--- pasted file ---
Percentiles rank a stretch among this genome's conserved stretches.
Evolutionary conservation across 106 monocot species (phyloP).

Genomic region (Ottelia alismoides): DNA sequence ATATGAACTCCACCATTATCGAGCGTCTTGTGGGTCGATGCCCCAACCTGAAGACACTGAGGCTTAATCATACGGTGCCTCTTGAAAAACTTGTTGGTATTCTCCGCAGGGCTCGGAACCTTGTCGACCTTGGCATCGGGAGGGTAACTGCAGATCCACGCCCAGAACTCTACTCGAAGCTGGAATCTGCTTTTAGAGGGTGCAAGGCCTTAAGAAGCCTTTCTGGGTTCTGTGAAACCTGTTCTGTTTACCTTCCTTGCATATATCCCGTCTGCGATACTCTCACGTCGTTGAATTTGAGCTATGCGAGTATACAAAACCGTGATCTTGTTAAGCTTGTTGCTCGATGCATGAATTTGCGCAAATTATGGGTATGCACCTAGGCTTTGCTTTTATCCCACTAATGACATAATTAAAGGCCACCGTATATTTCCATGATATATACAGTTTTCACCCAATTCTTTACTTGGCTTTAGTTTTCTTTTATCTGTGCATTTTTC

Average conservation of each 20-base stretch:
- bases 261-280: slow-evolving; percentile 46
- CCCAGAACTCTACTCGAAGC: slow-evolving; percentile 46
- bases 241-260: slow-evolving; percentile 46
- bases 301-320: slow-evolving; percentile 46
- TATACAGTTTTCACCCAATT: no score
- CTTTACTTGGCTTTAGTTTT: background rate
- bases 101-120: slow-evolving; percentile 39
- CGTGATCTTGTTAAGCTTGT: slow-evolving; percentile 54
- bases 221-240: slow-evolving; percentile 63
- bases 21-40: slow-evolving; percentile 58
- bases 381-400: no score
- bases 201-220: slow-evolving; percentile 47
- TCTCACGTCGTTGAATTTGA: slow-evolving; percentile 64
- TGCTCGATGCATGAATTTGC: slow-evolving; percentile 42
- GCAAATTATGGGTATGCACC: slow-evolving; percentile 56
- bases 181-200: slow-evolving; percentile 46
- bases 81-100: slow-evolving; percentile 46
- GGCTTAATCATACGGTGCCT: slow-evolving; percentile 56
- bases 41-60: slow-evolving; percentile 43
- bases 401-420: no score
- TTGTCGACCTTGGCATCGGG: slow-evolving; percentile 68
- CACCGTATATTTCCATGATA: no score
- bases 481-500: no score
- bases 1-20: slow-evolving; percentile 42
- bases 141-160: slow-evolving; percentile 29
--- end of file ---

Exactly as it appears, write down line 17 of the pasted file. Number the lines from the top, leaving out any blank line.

- TCTCACGTCGTTGAATTTGA: slow-evolving; percentile 64